The authors said the incidence rates in type 1 diabetes compared with type 2 show that insulin treatment is not to blame for increased cancer rates.
Certain organ cancers—those in the pancreas, ovary, kidney, and liver—as well as stomach and endometrial cancer, are more strongly associated with having type 1 diabetes, according to a study just published in Diabetetologia, the journal of the European Association for the Study of Diabetes.
Researchers examined more than 9000 cancer cases in T1D patients from 5 counties, using data from national registries in Australia, Denmark, Finland, Scotland, and Sweden. While the years used from each registry varied, researchers had data form at least 8 years per country.
Earlier work had found that persons with diabetes had 20-25% increased incidence of cancer compared those without the disease; however, most studies involved patients with type 2 diabetes, which affects many more people than T1D.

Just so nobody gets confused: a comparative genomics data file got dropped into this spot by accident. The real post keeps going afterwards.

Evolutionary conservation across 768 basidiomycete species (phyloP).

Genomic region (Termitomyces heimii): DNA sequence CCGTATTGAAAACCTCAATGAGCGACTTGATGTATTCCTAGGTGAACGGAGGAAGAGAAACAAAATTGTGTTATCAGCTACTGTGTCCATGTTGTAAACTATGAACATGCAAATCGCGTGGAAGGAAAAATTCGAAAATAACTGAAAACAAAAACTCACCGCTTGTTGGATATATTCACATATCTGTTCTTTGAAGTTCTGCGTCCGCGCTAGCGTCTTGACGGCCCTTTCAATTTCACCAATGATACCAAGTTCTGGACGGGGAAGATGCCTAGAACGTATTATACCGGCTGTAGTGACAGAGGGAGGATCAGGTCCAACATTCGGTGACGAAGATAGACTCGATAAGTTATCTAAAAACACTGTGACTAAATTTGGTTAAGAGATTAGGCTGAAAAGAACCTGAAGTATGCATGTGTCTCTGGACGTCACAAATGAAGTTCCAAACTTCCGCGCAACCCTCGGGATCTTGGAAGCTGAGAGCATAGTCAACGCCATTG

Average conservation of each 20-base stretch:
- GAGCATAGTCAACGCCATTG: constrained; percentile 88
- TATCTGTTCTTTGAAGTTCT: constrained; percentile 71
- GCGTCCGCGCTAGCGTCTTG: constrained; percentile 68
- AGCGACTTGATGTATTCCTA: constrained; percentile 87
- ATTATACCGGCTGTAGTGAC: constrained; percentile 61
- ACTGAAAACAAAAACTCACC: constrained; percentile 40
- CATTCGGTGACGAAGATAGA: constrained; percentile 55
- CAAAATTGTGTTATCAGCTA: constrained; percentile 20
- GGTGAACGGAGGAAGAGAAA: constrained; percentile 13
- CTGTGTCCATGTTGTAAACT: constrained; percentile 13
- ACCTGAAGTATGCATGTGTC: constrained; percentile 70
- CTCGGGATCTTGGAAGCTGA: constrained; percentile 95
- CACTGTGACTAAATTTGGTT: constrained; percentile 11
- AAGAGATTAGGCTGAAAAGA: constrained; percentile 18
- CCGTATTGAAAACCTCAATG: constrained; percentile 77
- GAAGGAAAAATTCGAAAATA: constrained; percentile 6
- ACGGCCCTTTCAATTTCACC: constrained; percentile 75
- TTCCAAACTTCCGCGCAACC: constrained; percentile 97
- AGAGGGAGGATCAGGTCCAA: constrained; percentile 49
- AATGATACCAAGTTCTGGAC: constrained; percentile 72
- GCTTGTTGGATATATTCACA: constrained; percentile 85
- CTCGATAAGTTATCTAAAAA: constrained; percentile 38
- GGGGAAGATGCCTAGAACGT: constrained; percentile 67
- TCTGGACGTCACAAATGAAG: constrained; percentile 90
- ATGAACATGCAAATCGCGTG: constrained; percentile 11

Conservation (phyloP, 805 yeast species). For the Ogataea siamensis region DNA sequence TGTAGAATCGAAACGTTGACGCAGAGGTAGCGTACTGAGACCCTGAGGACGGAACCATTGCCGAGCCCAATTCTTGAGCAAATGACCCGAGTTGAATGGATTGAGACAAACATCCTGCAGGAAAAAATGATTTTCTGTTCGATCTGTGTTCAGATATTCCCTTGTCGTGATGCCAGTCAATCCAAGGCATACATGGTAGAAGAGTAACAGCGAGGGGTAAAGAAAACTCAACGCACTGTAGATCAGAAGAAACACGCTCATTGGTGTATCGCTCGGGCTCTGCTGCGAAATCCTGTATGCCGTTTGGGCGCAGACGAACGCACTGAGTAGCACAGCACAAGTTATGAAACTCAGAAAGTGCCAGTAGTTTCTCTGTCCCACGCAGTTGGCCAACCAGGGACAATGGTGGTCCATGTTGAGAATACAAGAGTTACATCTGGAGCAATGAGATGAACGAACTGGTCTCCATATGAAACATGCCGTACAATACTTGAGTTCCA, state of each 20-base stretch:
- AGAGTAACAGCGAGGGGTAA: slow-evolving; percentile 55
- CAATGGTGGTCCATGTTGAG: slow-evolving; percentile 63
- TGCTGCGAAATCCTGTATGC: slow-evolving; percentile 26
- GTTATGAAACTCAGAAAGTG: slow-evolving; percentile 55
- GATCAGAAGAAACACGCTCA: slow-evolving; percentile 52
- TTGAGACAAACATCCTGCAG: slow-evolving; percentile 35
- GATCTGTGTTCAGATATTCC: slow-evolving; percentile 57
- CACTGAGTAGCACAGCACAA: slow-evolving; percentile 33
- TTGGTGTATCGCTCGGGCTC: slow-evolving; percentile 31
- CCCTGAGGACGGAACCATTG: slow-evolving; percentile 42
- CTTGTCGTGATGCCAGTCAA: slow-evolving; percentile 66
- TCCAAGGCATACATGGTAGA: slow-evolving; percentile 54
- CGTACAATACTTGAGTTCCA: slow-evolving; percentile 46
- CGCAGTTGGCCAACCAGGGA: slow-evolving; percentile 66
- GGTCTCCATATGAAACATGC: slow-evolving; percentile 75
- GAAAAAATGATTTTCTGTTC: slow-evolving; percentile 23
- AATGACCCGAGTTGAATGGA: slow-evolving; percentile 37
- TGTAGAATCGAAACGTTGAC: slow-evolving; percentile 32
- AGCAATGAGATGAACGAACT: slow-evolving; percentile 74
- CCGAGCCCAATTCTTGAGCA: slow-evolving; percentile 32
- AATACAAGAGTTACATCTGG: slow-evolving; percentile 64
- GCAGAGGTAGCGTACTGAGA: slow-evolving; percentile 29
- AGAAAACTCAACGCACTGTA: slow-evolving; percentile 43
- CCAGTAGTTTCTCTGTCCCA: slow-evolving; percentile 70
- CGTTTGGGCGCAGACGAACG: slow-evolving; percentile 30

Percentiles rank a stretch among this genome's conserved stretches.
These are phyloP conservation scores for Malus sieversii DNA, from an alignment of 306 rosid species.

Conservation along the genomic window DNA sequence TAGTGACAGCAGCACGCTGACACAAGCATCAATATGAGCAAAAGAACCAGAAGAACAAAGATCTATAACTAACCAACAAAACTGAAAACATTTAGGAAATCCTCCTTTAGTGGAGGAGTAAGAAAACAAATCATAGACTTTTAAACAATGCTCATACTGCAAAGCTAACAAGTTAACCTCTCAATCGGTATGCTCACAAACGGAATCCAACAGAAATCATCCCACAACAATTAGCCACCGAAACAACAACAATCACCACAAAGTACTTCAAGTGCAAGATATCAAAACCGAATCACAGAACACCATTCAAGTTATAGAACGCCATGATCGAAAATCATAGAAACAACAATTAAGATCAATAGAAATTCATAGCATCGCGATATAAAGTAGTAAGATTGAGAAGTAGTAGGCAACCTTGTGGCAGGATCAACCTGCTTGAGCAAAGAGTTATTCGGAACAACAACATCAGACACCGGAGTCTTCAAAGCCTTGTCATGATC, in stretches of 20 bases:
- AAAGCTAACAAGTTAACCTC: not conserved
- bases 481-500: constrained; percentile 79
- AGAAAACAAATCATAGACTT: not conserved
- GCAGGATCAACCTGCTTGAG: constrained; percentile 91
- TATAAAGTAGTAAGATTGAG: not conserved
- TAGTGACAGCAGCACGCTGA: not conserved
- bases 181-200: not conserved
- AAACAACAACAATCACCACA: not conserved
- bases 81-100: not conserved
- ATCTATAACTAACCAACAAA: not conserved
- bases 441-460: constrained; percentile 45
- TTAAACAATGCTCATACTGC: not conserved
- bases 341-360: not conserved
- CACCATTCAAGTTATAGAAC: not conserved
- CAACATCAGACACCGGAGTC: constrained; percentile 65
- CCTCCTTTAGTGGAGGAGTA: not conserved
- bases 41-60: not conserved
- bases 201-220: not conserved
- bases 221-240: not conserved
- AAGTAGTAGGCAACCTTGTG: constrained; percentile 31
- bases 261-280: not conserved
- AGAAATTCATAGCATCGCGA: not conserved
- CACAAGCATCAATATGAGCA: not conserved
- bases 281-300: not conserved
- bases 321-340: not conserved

The analysis found increased risks of cancer of the stomach (23% for men, 78% for women); liver (50% for men, 55% for women); pancreas (53% for men, 25% for women), endometrium (42%), and kidney (30% for men, 47% for women). While women with T1D had higher risks than men for many cancers, the study showed they had a 10% lower risk of breast cancer than the general population, although the study could not find why.
Curiously, the study found patients faced their greatest risk of a cancer diagnosis shortly after their diagnosis with T1D. Incidence was more than twice as high as the general population among men and women with T1D compared with the general population right after diagnosis, and fell to the same level at 20 years after diagnosis. There was some speculation that these may actually be the discovery of existing cancers that are discovered due to increased medical attention after diagnosis with T1D.
The authors state their findings point against blaming insulin for the rise in cancer incidence. If Insulin was to blame, they say, excess cancers among people with T1D would be much higher than among those with T2D, most of whom are not treated with insulin. The more common thread among the 2 groups is elevated blood sugar levels.